Baufer weapons/Children's Activities

Dan Roberts droberts at
Tue Oct 8 15:00:32 PDT 1996

> Sorry, please forgive my abrupt answer. I just wanted to send the requested
> excerpt first and had planned to draft a longer response later. I
> wholeheartedly agree that we should develop kids' events like the ones
> you've outlined.

> I'm kinda worried about PVC-core weapons that, after taping, are only two
> inches in diameter. Bet a kid could give another kid a squashed nose w. that
> sort of thing. You might check out some of the Amtgard or IFGS pillow
> weapons standards. And you might be able to modify/paint/cover a football
> helmet w. adequate face grille for lightweight head protection. 

    Oh no, I didn't take it as abruptness... I was proposing more 
that since it is illegal for minors to engage in combat activities, 
by kingdom law, that we try to design activities for the kids to give 
them the sense of inclusion they ought to have.  Maybe having 
"schools" with little drills, like a shield practice.  Advancing 
across a field as a unit, which could teach several valuable lessons.
     Actually one idea I saw this weekend at fighter practice...  One of 
the ladies, Merika, had a bottle of bubbles out at fighter practice, and 
she and her daughter were blowing bubbles and watching them drift on 
the breeze.  The breeze shifted, and started blowing the bubbles over 
near where the fighters were armoring up, and one of the fighters had 
his spear in his hand.  So, he started practicing popping bubbles 
with the tip of his spear...  point control practice in a bottle of 
bubbles.  Kids, collapsible lances again, or even the closed cell 
foam weapons (no PVC), and bubbles would be another idea that I'd bet 
would be able to kids a lot of kids attentions, with very little of a 
safety risk factor, since no one is striking anyone else with 
anything.  It wouldn't be exactly the same thing as fighting like the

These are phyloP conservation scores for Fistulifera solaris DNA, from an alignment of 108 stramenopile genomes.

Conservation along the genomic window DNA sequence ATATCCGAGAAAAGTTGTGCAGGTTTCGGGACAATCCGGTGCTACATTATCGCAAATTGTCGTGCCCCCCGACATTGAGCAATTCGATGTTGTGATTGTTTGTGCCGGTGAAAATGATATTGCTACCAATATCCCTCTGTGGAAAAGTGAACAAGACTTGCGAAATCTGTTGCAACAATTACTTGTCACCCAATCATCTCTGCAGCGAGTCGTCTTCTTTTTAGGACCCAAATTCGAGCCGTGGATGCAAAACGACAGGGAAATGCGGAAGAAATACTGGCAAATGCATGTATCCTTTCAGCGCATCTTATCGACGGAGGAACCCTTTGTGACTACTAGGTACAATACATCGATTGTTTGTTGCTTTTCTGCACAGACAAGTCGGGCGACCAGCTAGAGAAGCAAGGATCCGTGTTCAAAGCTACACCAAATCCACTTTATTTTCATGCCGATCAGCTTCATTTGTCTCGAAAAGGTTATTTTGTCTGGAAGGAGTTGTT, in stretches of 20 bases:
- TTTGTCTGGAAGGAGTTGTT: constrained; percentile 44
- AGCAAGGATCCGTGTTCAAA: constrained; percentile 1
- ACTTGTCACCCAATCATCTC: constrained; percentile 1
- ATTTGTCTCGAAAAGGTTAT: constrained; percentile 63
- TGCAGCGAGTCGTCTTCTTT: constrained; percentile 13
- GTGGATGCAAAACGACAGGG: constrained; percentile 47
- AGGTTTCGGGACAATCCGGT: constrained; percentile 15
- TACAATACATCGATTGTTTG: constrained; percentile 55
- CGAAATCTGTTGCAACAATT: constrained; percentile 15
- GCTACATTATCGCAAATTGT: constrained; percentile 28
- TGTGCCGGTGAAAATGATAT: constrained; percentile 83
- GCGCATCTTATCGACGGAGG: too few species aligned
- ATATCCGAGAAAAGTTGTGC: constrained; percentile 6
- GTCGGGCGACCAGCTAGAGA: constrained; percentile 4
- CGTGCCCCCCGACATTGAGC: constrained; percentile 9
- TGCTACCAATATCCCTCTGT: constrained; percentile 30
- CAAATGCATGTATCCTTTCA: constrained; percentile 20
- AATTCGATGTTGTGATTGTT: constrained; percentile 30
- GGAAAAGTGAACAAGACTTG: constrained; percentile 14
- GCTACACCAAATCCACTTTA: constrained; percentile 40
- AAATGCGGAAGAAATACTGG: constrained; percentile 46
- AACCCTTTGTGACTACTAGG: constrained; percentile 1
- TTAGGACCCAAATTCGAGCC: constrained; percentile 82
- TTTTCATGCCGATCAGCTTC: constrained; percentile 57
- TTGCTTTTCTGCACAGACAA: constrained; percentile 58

adults are, but it would allow them to develop their skills.  It also 
would NOT require waivers, signatures, or parents in attendance for this 
type of activity.  I do know that it is difficult enough to find 
people help with children's activities, but if a marshallete 
layer was added on top of this, I don't think the kids would get to 
see the first fight, from a lack of volunteers.  And quite possibly 
a lack of parents willing to let their kids participate, which could 
create feelings of jealousy in those not allowed to participate.
     I don't want any one to misunderstand either, that I think 
allowing kids combat is *too* dangerous... Has any one got the 
statistics of the number of kids injured/killed in football or other 
organized sports activities?  We all know that injuries and accidents 
do happen.  Maybe it's possible to implement some 
sort of system for the older (ie. teenaged) kids. *I* don't know.  I 
don't even *have* kids.

> I hope that as we develop/implement this, we'll keep in mind that the reason
> for kidfighting is for FUN and not COMPETITION.

    Agreed.  I believe in the kids equestrian I mentioned above, each kid 
got to try again until they got at least one ring, and they all got a 
small prize or token of some sort.  Each participant was able to feel 
a sense of accomplishment, and even have something to show for it.

> More thoughts later,
> Gnith
> <swhite at>

     Yes, I can feel the allergy medicine wearing off now, and a 
headache coming on.  Hopefully this will spark some others with 
similar ideas for children's activities.


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